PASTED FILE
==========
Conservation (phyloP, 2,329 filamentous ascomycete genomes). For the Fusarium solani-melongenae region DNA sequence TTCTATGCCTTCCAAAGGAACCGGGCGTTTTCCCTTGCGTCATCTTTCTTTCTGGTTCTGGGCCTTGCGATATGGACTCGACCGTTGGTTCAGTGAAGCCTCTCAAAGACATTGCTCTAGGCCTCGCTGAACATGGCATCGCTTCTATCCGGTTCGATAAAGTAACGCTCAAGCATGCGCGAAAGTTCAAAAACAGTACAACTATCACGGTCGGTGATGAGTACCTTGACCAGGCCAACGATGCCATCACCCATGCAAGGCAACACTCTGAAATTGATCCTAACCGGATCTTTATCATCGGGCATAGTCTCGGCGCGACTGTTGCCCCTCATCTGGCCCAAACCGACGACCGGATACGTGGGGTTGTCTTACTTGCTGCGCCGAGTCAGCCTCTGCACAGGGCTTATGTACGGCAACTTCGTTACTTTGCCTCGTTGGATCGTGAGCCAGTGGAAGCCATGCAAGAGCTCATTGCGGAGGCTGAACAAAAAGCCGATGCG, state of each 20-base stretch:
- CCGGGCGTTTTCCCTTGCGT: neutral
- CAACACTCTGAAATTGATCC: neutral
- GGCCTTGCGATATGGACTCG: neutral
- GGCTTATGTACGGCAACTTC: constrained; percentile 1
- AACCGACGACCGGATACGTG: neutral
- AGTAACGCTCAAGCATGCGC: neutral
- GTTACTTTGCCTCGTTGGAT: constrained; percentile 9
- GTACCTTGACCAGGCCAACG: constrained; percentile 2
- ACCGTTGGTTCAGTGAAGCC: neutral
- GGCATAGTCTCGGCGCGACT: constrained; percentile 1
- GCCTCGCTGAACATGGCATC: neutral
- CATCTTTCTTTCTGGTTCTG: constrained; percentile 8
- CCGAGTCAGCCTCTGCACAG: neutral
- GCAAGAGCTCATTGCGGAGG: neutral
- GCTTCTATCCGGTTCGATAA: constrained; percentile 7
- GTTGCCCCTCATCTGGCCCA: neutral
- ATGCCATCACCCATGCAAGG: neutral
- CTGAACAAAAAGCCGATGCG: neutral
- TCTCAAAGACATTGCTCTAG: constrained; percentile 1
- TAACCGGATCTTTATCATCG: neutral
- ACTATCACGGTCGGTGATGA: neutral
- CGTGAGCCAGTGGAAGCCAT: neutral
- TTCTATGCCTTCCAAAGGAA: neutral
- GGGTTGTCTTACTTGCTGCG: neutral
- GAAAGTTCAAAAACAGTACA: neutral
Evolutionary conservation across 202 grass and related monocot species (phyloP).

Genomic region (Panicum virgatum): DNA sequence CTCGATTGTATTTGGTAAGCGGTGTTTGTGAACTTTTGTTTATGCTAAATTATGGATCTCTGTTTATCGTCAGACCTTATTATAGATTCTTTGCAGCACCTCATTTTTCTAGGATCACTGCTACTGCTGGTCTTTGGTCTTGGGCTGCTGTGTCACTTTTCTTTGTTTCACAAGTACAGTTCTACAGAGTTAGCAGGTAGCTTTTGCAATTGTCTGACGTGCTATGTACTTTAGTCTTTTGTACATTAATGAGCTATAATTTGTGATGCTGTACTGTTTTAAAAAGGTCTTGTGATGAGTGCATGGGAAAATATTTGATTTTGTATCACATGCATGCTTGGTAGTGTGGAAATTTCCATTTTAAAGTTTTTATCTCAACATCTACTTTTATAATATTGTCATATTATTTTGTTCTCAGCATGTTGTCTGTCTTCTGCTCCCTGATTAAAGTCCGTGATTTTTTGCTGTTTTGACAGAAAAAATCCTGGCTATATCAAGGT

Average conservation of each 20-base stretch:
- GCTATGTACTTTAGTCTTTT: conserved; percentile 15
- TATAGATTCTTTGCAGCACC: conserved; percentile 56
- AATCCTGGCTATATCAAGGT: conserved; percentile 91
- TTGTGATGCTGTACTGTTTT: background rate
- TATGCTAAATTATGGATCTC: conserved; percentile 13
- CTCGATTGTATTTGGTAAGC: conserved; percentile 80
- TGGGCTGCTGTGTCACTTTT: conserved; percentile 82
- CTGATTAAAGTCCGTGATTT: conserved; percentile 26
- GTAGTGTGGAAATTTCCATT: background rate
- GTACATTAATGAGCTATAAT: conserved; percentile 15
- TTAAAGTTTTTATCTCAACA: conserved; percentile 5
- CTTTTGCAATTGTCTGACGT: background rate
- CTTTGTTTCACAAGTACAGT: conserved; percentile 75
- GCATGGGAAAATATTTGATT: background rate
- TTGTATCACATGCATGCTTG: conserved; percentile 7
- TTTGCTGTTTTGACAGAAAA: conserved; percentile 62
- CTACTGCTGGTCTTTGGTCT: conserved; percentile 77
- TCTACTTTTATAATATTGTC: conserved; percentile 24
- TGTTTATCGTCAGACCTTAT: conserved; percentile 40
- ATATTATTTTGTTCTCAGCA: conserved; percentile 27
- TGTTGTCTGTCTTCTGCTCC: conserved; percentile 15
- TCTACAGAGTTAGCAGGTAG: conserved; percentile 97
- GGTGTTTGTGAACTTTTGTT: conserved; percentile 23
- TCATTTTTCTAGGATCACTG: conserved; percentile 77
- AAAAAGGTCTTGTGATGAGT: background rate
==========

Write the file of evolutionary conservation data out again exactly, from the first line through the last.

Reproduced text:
Conservation (phyloP, 2,329 filamentous ascomycete genomes). For the Fusarium solani-melongenae region DNA sequence TTCTATGCCTTCCAAAGGAACCGGGCGTTTTCCCTTGCGTCATCTTTCTTTCTGGTTCTGGGCCTTGCGATATGGACTCGACCGTTGGTTCAGTGAAGCCTCTCAAAGACATTGCTCTAGGCCTCGCTGAACATGGCATCGCTTCTATCCGGTTCGATAAAGTAACGCTCAAGCATGCGCGAAAGTTCAAAAACAGTACAACTATCACGGTCGGTGATGAGTACCTTGACCAGGCCAACGATGCCATCACCCATGCAAGGCAACACTCTGAAATTGATCCTAACCGGATCTTTATCATCGGGCATAGTCTCGGCGCGACTGTTGCCCCTCATCTGGCCCAAACCGACGACCGGATACGTGGGGTTGTCTTACTTGCTGCGCCGAGTCAGCCTCTGCACAGGGCTTATGTACGGCAACTTCGTTACTTTGCCTCGTTGGATCGTGAGCCAGTGGAAGCCATGCAAGAGCTCATTGCGGAGGCTGAACAAAAAGCCGATGCG, state of each 20-base stretch:
- CCGGGCGTTTTCCCTTGCGT: neutral
- CAACACTCTGAAATTGATCC: neutral
- GGCCTTGCGATATGGACTCG: neutral
- GGCTTATGTACGGCAACTTC: constrained; percentile 1
- AACCGACGACCGGATACGTG: neutral
- AGTAACGCTCAAGCATGCGC: neutral
- GTTACTTTGCCTCGTTGGAT: constrained; percentile 9
- GTACCTTGACCAGGCCAACG: constrained; percentile 2
- ACCGTTGGTTCAGTGAAGCC: neutral
- GGCATAGTCTCGGCGCGACT: constrained; percentile 1
- GCCTCGCTGAACATGGCATC: neutral
- CATCTTTCTTTCTGGTTCTG: constrained; percentile 8
- CCGAGTCAGCCTCTGCACAG: neutral
- GCAAGAGCTCATTGCGGAGG: neutral
- GCTTCTATCCGGTTCGATAA: constrained; percentile 7
- GTTGCCCCTCATCTGGCCCA: neutral
- ATGCCATCACCCATGCAAGG: neutral
- CTGAACAAAAAGCCGATGCG: neutral
- TCTCAAAGACATTGCTCTAG: constrained; percentile 1
- TAACCGGATCTTTATCATCG: neutral
- ACTATCACGGTCGGTGATGA: neutral
- CGTGAGCCAGTGGAAGCCAT: neutral
- TTCTATGCCTTCCAAAGGAA: neutral
- GGGTTGTCTTACTTGCTGCG: neutral
- GAAAGTTCAAAAACAGTACA: neutral
Evolutionary conservation across 202 grass and related monocot species (phyloP).

Genomic region (Panicum virgatum): DNA sequence CTCGATTGTATTTGGTAAGCGGTGTTTGTGAACTTTTGTTTATGCTAAATTATGGATCTCTGTTTATCGTCAGACCTTATTATAGATTCTTTGCAGCACCTCATTTTTCTAGGATCACTGCTACTGCTGGTCTTTGGTCTTGGGCTGCTGTGTCACTTTTCTTTGTTTCACAAGTACAGTTCTACAGAGTTAGCAGGTAGCTTTTGCAATTGTCTGACGTGCTATGTACTTTAGTCTTTTGTACATTAATGAGCTATAATTTGTGATGCTGTACTGTTTTAAAAAGGTCTTGTGATGAGTGCATGGGAAAATATTTGATTTTGTATCACATGCATGCTTGGTAGTGTGGAAATTTCCATTTTAAAGTTTTTATCTCAACATCTACTTTTATAATATTGTCATATTATTTTGTTCTCAGCATGTTGTCTGTCTTCTGCTCCCTGATTAAAGTCCGTGATTTTTTGCTGTTTTGACAGAAAAAATCCTGGCTATATCAAGGT

Average conservation of each 20-base stretch:
- GCTATGTACTTTAGTCTTTT: conserved; percentile 15
- TATAGATTCTTTGCAGCACC: conserved; percentile 56
- AATCCTGGCTATATCAAGGT: conserved; percentile 91
- TTGTGATGCTGTACTGTTTT: background rate
- TATGCTAAATTATGGATCTC: conserved; percentile 13
- CTCGATTGTATTTGGTAAGC: conserved; percentile 80
- TGGGCTGCTGTGTCACTTTT: conserved; percentile 82
- CTGATTAAAGTCCGTGATTT: conserved; percentile 26
- GTAGTGTGGAAATTTCCATT: background rate
- GTACATTAATGAGCTATAAT: conserved; percentile 15
- TTAAAGTTTTTATCTCAACA: conserved; percentile 5
- CTTTTGCAATTGTCTGACGT: background rate
- CTTTGTTTCACAAGTACAGT: conserved; percentile 75
- GCATGGGAAAATATTTGATT: background rate
- TTGTATCACATGCATGCTTG: conserved; percentile 7
- TTTGCTGTTTTGACAGAAAA: conserved; percentile 62
- CTACTGCTGGTCTTTGGTCT: conserved; percentile 77
- TCTACTTTTATAATATTGTC: conserved; percentile 24
- TGTTTATCGTCAGACCTTAT: conserved; percentile 40
- ATATTATTTTGTTCTCAGCA: conserved; percentile 27
- TGTTGTCTGTCTTCTGCTCC: conserved; percentile 15
- TCTACAGAGTTAGCAGGTAG: conserved; percentile 97
- GGTGTTTGTGAACTTTTGTT: conserved; percentile 23
- TCATTTTTCTAGGATCACTG: conserved; percentile 77
- AAAAAGGTCTTGTGATGAGT: background rate